Chandiwal commission re-issues bailable warrant against Param Bir Singh

Published on Sep 22, 2021 10:07 PM IST

The Chandiwal commission earlier this month had the first time issued a bailable warrant against Param Bir Singh

Earlier during the hearing, Anil Deshmukh’s lawyer had demanded before Chandiwal commission that a non-bailable warrant be issued against Param Bir Singh and his properties be confiscated. (HT File)
Earlier during the hearing, Anil Deshmukh’s lawyer had demanded before Chandiwal commission that a non-bailable warrant be issued against Param Bir Singh and his properties be confiscated. (HT File)
ByVijay Kumar Yadav, Mumbai

The inquiry commission headed by retired Bombay high court (HC) judge, justice (retired) Kailas Uttamchand Chandiwal has re-issued a bailable warrant against former Mumbai Police commissioner Param Bir Singh for not appearing before it on Wednesday. The commission earlier this month had the first time issued a bailable warrant against Singh.

Singh’s was not available for comment as his phone was switched off.

“The state crime investigation department (CID) team that went to three of his (Singh’s) known residences in Chandigarh and Mumbai did not find him there and could not serve the warrant. And as he also failed to appear before the commission, the commission re-issued the bailable warrant against him,” said commission’s lawyer Shirish Hiray.

Earlier during the hearing, Anil Deshmukh’s lawyer had demanded before the commission that a non-bailable warrant be issued against Singh and his properties be confiscated. However, Hiray opposed the same saying that Singh should be given fair opportunities to present his side before the commission and even after that, if he fails to show up before the probe commission, then the commission may think of taking stern action.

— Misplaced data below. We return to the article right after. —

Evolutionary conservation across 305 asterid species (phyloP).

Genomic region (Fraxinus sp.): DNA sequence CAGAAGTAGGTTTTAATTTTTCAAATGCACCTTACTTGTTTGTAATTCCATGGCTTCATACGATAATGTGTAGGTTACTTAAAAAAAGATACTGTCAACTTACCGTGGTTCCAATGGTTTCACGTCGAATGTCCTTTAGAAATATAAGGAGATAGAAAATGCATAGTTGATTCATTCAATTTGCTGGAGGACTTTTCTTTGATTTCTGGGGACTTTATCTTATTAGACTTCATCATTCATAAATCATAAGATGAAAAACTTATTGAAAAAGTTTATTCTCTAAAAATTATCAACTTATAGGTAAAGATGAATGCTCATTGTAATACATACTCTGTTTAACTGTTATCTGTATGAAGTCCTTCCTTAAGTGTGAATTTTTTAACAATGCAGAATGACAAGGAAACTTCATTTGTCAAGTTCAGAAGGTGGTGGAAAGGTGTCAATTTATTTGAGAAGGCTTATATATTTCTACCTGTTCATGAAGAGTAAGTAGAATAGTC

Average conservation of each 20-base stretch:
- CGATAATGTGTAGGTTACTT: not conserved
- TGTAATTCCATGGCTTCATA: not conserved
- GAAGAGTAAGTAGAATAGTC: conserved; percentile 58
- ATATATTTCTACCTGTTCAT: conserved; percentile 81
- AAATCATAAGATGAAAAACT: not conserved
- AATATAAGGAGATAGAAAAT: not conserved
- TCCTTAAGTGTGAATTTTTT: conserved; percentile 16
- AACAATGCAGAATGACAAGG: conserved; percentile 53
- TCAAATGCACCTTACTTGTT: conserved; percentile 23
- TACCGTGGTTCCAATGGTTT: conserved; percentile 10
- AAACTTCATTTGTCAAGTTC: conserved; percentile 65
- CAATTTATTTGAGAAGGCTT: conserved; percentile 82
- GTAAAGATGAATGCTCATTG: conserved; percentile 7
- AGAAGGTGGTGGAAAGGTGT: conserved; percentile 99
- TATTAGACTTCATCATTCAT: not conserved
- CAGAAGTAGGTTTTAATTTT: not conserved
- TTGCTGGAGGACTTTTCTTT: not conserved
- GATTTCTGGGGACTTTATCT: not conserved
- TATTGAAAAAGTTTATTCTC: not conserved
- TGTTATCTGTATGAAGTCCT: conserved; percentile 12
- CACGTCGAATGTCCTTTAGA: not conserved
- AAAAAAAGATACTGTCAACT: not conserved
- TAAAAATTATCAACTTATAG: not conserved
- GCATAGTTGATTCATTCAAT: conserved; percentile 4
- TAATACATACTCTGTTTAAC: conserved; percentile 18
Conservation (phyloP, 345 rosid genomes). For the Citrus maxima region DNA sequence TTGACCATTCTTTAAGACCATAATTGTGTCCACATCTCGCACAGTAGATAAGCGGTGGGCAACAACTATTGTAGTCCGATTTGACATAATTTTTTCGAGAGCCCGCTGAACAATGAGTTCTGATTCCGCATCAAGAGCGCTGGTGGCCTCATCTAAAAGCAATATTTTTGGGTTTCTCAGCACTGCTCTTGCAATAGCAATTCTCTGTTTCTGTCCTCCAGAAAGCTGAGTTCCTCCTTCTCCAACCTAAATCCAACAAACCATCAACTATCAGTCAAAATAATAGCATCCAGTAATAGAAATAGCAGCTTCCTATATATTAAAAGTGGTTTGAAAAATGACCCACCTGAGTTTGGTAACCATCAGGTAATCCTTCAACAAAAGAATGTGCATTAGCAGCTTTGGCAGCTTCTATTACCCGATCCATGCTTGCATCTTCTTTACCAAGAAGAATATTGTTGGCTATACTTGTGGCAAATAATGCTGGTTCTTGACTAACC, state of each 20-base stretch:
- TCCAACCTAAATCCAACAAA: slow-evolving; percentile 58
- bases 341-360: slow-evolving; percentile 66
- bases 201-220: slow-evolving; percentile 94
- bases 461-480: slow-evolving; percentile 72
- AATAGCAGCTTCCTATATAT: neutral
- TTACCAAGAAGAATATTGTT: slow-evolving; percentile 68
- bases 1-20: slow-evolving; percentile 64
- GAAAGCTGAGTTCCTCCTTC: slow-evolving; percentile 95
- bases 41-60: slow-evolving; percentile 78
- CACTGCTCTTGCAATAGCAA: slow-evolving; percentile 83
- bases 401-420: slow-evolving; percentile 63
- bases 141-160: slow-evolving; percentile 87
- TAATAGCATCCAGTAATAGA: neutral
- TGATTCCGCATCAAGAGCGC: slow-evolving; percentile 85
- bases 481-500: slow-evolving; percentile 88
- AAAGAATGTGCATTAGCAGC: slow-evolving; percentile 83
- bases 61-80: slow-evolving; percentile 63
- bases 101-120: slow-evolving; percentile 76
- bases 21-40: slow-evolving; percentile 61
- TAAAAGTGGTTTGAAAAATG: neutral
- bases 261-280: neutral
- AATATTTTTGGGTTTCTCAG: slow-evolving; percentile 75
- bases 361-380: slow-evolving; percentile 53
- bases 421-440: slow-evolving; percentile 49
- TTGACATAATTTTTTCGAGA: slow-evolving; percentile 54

“The commission felt that Singh is a senior police officer and should be given another chance to appear before the commission, hence re-issued a bailable warrant (and not a non-bailable warrant). The next hearing of the matter is on October 6,” Hiray said.

The justice Chandiwal committee was constituted by the Maharashtra government to look into the allegations of corruption levelled by Singh against the state’s ex-home minister Anil Deshmukh.

The commission earlier had imposed a fine of 50,000 on Singh twice for not appearing before the commission. In past, Singh had opposed the very formation of the commission through his lawyer saying that it is doing the same thing that the Central Bureau of Investigation (CBI) is already doing in Deshmukh’s matter. The commission had then observed that the commission’s work is different from that of CBI, and it would make recommendations to the government after completing the inquiry.

Singh is already facing five FIRs in Maharashtra and a look-out circular (LOC) has also been issued against him. Apart from this, two open inquiries have also been initiated against him by the state anti-corruption bureau (ACB) pertaining to corruption allegations made against him by two serving police inspectors.

Complaints started piling up against Singh after he wrote a letter to chief minister Uddhav Thackeray this year alleging that former Maharashtra home minister Anil Deshmukh asked Mumbai Police officers to collect 100 crore every month from the bars and restaurants. The letter prompted a CBI probe against Deshmukh and forced the former minister to resign.

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